5 Questions with Rags #53 - WBBL

“I used to play in bands back where I lived in Dorset in the UK - ska bands, pop cover bands. That's what you gotta do in Dorset to make fun, you gotta make your own fun down there. It's a lovely little countryside area but not a lot going on there at all, nightlife especially. I think there's one club that's only open once a month.” This is where WBBL's music started. WBBL, one of the leaders of the next wave of great bass-masters coming from the UK. Before he was smashing open the ears of clubs and festival crowds around the Europe (And Canada!) the good homie, known in the real world as Joe Gale, was laying a solid foundation for his eventual assault on bass-seekers everywhere. “I went to ACM in Gilford in the UK - Academy of Contemporary Music. It sounds fancier than it is,” laughs Gale. “They're a great school. It's all about the experience you get from going there. I met so many great people there, loads of people trying to do the same thing. People who just want to make their music better, who want to meet and collaborate.” Taking a look at WBBL's output, the collaborative spirit is alive and well, as evidenced by his ever-growing list of tracks with wobbly peers like Slynk, X-Ray Ted, Mr. Switch and Father Funk.

Too many years in the making, a long-established heavyweight of the ever-popular Ghetto Funk label, WBBL made a triumphant Shambhala Music Festival debut on the legendarily funky Fractal Forest last month. A dance floor filled with a couple thousand people was, then and there, turned into a legion of WBBLites. (WBBLers? WBBListas? What's the term we want to collectively coin for the growing mass?) If you want some more in-depth talk of his set, GO HERE, and read the thing I already wrote about it. Earlier today the powerful homie gifted his Shambhala set onto the world, so you don't even have to read what I wrote. You can listen for yourself. Pair up his blistering set with another tasty round of the 5 Questions to get a full helping of wobbly goodness. Here we discuss the Gorillaz, welcoming-ass Canadians and Hendrix's proclivity for plain bagels.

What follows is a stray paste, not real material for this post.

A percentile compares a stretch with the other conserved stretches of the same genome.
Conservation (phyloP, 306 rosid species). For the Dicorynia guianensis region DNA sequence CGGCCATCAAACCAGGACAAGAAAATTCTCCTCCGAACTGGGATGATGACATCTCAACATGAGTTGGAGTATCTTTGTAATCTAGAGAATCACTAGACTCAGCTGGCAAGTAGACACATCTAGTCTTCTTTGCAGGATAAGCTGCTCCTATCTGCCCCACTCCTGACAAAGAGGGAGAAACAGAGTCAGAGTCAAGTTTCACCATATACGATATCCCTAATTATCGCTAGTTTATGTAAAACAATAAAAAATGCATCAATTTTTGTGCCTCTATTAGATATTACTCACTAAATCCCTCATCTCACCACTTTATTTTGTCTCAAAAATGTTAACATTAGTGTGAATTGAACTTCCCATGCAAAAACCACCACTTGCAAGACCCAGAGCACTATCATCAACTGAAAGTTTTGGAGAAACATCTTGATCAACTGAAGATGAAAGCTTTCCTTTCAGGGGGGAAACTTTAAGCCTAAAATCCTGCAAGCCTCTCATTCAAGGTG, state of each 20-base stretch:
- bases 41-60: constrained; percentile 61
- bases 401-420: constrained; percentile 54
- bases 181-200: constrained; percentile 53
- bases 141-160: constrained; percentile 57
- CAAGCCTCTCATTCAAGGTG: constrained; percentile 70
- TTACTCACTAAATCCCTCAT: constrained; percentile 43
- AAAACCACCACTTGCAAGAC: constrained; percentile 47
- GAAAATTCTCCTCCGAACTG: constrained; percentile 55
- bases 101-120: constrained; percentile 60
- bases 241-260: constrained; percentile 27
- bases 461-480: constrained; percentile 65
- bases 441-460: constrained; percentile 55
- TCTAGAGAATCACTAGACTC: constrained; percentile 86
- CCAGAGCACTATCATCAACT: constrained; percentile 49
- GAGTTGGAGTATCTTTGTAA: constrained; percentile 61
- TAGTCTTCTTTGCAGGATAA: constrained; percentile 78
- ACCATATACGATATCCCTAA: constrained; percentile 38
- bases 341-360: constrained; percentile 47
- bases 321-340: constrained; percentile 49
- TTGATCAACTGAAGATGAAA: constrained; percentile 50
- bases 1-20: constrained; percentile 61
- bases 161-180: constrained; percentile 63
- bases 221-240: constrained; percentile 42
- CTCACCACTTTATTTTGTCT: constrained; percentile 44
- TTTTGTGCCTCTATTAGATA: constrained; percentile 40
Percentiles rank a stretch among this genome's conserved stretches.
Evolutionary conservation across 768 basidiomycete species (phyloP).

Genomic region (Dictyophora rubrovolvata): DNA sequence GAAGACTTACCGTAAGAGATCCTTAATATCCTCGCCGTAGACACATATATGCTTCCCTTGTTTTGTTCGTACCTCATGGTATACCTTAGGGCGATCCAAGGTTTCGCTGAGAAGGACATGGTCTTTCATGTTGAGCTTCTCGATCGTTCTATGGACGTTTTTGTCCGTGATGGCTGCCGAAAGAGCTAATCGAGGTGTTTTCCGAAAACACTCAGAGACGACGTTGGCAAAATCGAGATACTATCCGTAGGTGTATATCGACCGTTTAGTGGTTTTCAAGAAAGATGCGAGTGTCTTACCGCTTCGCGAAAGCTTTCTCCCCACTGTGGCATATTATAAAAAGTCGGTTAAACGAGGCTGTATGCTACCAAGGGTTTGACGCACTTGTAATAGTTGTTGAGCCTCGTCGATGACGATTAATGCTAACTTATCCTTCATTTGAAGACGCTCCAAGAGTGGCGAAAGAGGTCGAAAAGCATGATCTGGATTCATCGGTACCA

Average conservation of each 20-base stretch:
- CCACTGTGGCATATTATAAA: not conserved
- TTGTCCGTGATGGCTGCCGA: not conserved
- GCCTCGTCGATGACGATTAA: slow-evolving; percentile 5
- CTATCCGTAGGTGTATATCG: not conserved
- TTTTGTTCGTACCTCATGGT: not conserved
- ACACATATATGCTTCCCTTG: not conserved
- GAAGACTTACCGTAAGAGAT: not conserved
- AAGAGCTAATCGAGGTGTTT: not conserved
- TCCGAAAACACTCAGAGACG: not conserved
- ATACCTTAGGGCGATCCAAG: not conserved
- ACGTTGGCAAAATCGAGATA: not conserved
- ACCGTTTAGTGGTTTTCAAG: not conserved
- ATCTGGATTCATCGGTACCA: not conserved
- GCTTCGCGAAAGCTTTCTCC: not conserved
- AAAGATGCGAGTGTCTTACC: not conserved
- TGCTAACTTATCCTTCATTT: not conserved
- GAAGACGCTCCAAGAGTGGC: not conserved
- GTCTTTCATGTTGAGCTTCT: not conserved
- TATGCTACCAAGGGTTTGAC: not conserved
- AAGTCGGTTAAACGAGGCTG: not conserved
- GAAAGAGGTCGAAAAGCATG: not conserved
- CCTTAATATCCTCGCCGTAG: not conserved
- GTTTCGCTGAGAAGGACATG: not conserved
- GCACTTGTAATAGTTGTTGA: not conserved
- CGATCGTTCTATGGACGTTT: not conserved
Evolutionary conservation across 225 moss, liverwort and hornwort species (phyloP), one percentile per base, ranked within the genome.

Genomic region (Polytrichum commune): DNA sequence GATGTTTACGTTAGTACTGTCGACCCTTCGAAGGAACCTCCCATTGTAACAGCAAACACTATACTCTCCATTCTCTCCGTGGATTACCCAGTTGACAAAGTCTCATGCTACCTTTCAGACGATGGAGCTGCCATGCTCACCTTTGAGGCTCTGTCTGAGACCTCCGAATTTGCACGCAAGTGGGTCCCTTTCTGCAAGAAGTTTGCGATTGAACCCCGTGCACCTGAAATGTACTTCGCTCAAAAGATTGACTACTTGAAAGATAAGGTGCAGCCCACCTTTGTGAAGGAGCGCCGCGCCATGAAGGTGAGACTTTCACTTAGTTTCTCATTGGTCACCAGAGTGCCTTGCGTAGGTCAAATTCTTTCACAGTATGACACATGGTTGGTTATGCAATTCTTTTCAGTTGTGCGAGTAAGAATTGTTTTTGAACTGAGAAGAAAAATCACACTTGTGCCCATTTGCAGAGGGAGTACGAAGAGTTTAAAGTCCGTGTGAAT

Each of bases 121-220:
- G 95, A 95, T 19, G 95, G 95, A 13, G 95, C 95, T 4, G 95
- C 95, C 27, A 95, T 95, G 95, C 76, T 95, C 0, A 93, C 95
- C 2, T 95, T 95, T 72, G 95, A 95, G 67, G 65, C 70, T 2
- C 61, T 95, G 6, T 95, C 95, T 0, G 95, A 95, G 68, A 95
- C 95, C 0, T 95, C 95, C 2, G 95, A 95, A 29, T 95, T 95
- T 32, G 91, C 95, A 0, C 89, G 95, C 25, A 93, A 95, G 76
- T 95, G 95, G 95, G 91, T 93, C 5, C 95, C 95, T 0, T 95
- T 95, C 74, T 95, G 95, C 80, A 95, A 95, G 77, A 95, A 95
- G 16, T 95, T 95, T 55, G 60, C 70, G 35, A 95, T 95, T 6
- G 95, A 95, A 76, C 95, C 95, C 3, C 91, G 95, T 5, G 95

1. What was the first album you bought with your own money?

WBBL: It was the first Gorillaz album on CD. In 2001, or something. It was a good introduction because it was pop but it was dub and reggae and hip-hop and garage. It opened my mind up to a load of different genres. I thought it was such a cool thing to have in the charts that were all bubble-gum pop and you get this dark, awesome album.

2. First time you did something for the last time?

WBBL: Well, this is my first Shambhala. So that's the obvious one. But last year was my first time in Canada, my first time being out of Europe, coming to do international shows. That was a brilliant first time because everyone in Canada is so ridiculously welcoming and nice. That's what Shambhala is about as well. I want to do this first time every time.

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#festivalseason - Atmosphere Gathering 2017 might have been the most joyful festival of the year.